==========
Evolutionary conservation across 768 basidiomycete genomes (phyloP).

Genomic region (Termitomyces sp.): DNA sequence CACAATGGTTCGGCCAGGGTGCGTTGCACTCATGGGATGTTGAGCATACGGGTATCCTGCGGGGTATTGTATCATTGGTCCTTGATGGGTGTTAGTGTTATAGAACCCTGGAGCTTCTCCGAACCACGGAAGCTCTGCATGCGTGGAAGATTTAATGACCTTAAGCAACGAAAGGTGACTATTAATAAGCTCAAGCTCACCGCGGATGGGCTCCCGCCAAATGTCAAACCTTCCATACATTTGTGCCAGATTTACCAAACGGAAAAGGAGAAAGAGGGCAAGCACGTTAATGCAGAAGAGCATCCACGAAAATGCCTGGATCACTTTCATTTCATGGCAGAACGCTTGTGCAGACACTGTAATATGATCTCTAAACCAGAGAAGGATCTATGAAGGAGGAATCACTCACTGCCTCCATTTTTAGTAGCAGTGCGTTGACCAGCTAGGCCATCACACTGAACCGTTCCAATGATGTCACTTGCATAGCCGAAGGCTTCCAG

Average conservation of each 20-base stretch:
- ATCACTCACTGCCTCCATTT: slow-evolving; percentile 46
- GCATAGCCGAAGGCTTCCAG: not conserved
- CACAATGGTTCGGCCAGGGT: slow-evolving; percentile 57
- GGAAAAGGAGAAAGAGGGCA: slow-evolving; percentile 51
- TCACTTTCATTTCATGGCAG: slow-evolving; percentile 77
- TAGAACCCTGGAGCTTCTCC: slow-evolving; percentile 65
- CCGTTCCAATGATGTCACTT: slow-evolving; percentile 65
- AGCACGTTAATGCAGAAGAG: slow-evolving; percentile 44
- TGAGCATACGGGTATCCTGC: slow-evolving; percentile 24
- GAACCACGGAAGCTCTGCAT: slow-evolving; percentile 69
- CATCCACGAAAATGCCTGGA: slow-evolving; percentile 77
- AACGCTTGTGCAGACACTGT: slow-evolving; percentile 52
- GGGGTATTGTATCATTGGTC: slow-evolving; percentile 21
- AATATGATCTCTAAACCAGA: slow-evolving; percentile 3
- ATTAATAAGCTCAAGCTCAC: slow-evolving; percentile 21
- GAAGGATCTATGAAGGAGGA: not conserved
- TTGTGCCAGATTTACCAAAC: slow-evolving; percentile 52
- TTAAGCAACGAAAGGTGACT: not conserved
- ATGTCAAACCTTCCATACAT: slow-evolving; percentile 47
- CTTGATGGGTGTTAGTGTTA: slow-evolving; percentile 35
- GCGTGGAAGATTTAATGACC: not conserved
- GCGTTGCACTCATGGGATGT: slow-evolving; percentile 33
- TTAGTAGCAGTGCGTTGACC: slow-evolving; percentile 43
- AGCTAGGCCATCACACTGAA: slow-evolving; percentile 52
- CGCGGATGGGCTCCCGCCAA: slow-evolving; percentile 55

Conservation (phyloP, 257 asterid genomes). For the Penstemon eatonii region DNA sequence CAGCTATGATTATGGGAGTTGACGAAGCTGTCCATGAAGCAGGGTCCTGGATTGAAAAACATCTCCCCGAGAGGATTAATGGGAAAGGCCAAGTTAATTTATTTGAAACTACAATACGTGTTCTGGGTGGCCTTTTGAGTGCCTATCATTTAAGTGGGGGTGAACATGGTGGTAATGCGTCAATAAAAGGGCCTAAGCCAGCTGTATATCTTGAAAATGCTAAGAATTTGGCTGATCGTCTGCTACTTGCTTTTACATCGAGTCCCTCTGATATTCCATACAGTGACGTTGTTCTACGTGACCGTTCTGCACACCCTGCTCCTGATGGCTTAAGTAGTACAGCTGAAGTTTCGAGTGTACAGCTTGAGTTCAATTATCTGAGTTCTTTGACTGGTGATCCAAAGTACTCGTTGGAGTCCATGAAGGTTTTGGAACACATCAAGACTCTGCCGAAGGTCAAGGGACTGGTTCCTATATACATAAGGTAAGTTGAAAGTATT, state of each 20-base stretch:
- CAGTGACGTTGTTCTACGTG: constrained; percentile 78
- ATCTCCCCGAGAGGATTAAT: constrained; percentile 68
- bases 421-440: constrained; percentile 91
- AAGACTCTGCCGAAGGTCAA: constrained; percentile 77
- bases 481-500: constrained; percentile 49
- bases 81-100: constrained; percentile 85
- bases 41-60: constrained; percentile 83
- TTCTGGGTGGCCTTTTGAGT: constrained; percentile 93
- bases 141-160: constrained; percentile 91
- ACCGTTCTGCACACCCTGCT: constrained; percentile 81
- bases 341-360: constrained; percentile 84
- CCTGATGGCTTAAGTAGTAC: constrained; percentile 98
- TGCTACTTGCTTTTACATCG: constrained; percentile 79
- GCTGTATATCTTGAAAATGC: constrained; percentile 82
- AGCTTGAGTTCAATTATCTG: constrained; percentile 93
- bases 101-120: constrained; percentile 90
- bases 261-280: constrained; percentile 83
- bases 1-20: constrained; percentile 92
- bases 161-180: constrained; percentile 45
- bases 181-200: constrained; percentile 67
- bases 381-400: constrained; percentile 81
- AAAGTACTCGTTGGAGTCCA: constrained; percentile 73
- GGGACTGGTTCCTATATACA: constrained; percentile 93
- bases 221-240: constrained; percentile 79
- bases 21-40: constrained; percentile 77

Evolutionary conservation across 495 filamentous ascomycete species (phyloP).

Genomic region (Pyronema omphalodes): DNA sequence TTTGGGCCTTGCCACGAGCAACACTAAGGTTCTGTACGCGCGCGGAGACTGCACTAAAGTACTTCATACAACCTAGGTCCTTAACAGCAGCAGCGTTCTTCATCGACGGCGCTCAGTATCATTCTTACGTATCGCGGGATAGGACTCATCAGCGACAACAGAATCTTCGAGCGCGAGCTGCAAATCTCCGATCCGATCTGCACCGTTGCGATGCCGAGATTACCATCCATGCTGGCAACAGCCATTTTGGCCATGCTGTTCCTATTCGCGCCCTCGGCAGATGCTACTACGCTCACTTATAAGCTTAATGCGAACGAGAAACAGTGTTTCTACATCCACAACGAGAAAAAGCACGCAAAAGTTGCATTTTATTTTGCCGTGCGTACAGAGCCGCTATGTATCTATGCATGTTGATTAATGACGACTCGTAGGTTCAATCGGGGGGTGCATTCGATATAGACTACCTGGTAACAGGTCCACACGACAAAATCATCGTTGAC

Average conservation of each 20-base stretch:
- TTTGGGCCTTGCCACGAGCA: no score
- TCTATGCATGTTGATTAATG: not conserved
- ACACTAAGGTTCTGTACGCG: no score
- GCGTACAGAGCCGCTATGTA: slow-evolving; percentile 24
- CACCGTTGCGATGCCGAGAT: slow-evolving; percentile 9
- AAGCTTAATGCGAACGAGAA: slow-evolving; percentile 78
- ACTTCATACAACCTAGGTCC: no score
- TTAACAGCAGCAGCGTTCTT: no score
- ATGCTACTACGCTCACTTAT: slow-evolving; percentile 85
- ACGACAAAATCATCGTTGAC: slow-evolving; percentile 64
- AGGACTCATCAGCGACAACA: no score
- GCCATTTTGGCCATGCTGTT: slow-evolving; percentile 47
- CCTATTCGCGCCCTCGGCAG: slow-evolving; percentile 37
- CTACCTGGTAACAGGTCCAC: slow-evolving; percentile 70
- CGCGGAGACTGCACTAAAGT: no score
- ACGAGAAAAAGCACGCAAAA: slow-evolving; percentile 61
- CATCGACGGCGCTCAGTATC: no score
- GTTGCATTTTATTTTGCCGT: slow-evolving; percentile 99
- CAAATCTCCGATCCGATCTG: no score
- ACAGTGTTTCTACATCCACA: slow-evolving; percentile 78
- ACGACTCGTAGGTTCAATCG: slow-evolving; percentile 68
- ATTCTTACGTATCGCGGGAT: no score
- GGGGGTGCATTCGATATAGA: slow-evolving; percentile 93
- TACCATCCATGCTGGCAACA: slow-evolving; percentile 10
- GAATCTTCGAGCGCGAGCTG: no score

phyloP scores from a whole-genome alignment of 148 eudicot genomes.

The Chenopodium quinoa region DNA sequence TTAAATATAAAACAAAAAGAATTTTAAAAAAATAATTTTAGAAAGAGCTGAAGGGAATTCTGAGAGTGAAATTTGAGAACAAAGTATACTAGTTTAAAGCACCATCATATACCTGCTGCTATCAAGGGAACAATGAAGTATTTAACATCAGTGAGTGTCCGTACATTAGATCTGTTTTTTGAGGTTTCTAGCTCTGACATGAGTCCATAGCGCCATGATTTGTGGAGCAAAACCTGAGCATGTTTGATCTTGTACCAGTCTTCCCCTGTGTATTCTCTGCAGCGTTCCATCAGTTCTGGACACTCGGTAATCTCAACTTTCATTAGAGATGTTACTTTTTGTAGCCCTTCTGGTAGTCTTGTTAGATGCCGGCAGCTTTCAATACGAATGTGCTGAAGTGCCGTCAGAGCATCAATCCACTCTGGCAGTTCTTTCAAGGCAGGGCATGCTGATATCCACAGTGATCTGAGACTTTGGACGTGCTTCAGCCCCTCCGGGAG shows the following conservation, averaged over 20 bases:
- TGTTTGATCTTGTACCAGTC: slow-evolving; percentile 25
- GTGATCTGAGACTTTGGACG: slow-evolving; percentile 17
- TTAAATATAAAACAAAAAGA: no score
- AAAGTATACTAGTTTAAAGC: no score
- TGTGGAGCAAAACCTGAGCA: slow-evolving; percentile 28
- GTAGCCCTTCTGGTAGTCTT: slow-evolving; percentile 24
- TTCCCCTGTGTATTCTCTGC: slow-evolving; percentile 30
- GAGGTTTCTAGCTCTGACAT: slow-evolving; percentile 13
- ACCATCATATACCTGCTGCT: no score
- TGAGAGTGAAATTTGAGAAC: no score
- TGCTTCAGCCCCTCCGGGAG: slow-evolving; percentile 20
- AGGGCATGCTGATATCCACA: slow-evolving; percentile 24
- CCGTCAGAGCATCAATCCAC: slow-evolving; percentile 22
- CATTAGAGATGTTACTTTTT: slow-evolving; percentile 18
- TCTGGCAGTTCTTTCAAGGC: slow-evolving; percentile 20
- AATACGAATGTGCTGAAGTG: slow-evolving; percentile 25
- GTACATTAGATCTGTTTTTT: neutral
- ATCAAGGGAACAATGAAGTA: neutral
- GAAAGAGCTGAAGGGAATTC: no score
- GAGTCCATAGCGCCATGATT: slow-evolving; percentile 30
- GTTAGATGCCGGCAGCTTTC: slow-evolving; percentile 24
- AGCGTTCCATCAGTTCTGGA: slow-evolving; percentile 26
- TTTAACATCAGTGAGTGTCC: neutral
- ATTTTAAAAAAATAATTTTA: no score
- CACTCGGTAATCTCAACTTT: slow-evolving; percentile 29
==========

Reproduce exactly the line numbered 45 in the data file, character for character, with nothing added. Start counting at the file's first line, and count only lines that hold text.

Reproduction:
- bases 101-120: constrained; percentile 90